Reebok Forever Floatride Energy review

Reebok Forever Floatride EnergyThere is a popular school of thought that says if you like something, buy more than one of them. But this has never been my approach and explains why I’m steadily amassing a wardrobe chock full of different running shoes, Reebok Forever Floatride Energy included.

While it’s nowhere near this bloke and his collection, mine’s more down to finding a decent pair that I’m happy to use regularly. It’s not an addiction, perhaps insecurity. But then that’s what they all say isn’t it?

I’ve currently got four pairs on rota. You understandably might think this excessive. I view each as competitively vying for a prized spot on my feet. If any of them give me the slightest ache or aggravation, I’ll silently castigate them and send them to the back of the queue.

The four are: an increasingly worn pair of New Balance 890s and a newer pair of bulkier Asics Gel Ikaia’s. There’s a pair of Kalenji kiprun trails for lighter off-road jaunts and these, the Reebok Forever Floatride Energy. A great, flowery name I think you’ll agree and one you definitely need your teeth in to say.

Naming a running shoe must be great fun. Top shoe execs bouncing around names before putting them through what I imagine to be an elaborate random running shoe name generator. I’d go for ‘Jet Propelled Hotsteppers’. You couldn’t fail to be impressed by a name like that. So, Reebok if you’re reading…

Reebok Forever Floatride EnergyMake no mistake – the Forever Floatride’s feel quick and light.

Being lightweight is an absolute pre-requisite in the running shoe market. Of course, you can always find lighter (these are 243g). But that is the beauty of such a competitive market – it’s buyer’s choice.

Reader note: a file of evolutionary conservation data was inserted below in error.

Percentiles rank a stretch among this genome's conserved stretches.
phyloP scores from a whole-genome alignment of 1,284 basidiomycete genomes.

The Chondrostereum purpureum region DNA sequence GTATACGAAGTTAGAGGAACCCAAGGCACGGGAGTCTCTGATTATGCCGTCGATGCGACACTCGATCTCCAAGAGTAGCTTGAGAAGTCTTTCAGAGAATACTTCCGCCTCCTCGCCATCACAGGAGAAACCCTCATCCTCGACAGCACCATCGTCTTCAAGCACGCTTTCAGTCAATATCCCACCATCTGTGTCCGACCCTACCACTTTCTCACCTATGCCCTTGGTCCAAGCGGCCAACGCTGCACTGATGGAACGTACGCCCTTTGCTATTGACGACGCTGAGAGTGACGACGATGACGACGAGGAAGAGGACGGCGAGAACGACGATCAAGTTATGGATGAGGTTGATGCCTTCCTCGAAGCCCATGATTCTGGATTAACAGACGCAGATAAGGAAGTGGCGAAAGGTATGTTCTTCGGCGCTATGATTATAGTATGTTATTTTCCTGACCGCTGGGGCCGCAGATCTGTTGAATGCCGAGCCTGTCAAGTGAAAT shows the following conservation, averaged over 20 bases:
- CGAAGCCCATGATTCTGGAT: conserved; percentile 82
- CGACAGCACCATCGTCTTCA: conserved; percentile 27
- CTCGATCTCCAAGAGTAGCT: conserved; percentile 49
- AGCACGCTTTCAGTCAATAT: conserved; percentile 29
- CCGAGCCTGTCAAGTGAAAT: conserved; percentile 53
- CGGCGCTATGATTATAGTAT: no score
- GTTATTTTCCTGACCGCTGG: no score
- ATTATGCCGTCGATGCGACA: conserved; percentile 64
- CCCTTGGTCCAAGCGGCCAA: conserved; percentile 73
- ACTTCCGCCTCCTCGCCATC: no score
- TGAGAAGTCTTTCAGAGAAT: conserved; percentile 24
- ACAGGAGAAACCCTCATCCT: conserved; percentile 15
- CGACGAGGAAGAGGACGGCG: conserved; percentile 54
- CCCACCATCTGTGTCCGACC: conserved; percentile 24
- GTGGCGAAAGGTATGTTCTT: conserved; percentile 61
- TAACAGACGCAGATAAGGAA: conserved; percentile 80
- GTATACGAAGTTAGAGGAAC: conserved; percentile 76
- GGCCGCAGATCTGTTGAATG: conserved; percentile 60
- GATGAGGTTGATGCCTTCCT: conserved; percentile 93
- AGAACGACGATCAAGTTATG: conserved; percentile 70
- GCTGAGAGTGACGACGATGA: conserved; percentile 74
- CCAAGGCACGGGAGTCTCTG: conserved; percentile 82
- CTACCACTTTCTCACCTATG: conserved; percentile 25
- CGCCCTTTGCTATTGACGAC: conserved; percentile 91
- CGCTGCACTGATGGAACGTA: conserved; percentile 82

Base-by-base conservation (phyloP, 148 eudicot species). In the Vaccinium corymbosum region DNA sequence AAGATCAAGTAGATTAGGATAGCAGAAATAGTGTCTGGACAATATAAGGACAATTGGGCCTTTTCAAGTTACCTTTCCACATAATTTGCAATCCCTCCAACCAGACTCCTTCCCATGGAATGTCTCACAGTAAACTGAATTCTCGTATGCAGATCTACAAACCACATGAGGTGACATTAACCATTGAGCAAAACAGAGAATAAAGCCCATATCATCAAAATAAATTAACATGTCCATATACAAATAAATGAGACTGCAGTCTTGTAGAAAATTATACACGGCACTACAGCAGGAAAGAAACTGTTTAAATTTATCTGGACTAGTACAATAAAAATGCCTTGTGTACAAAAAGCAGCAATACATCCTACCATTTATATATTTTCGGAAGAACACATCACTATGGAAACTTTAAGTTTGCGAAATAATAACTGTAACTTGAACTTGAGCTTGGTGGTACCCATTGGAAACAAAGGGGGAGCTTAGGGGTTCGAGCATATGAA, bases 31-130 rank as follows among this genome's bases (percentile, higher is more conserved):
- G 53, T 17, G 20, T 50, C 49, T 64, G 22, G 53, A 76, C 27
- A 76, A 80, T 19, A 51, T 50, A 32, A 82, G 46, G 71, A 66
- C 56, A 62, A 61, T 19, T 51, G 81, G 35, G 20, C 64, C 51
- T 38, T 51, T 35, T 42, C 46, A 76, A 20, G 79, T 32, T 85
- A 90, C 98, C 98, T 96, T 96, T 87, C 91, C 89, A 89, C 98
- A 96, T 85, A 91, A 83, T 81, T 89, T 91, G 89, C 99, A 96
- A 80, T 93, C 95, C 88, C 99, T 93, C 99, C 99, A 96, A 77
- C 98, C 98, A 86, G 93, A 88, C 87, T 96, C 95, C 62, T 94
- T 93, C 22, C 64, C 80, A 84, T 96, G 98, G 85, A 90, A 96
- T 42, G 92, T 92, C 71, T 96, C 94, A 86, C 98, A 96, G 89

These Reebok Forever Floatride Energy’s are literally space-age!

My neutral pair have a 10mm heel-to-toe drop which is pretty standard and comfortable, even at the higher end of the sizing scale (I wear 11.5 UK).

They’re not the lightest or airiest pair I’ve ever worn. A previous pair of Saucony’s were so lightweight it felt like I was gliding above the pavements. Unfortunately they played havoc with my joints and a lucky eBay buyer is now likely posting some slick times somewhere.

Interestingly, the Reebok Floatride features a sole that according to Runner’s World testers is identical to its fantastic-looking space boot, used by bona fide astronauts on the ISS. So that helps to account for the support offered in this running shoe.

They’re billed for everyday use and would work fine at that level. Depending on my fitness levels and what pace I’m hitting at the time, it’s unlikely I’d use them much further than a 10k in one hit.

But then again, I generally conk out when getting too near half-marathon distance anyway, so the shoes (and me) are saved.

For anyone not too keen on spikes, the Reebok’s also provide a nice ride during a track workout. They grip particularly well and maintain their springiness around bends.

I wouldn’t class them as the sturdiest or most supportive running shoe. This often seems to be the case when opting for speed over pure out-and-out comfort. And I have experienced more than one occasion of discomfort on the top of the foot or front of the ankle.

But aesthetics-wise, they do come up well when shooting a moody black and white photograph of them (as above). Anything to hide the dirt.

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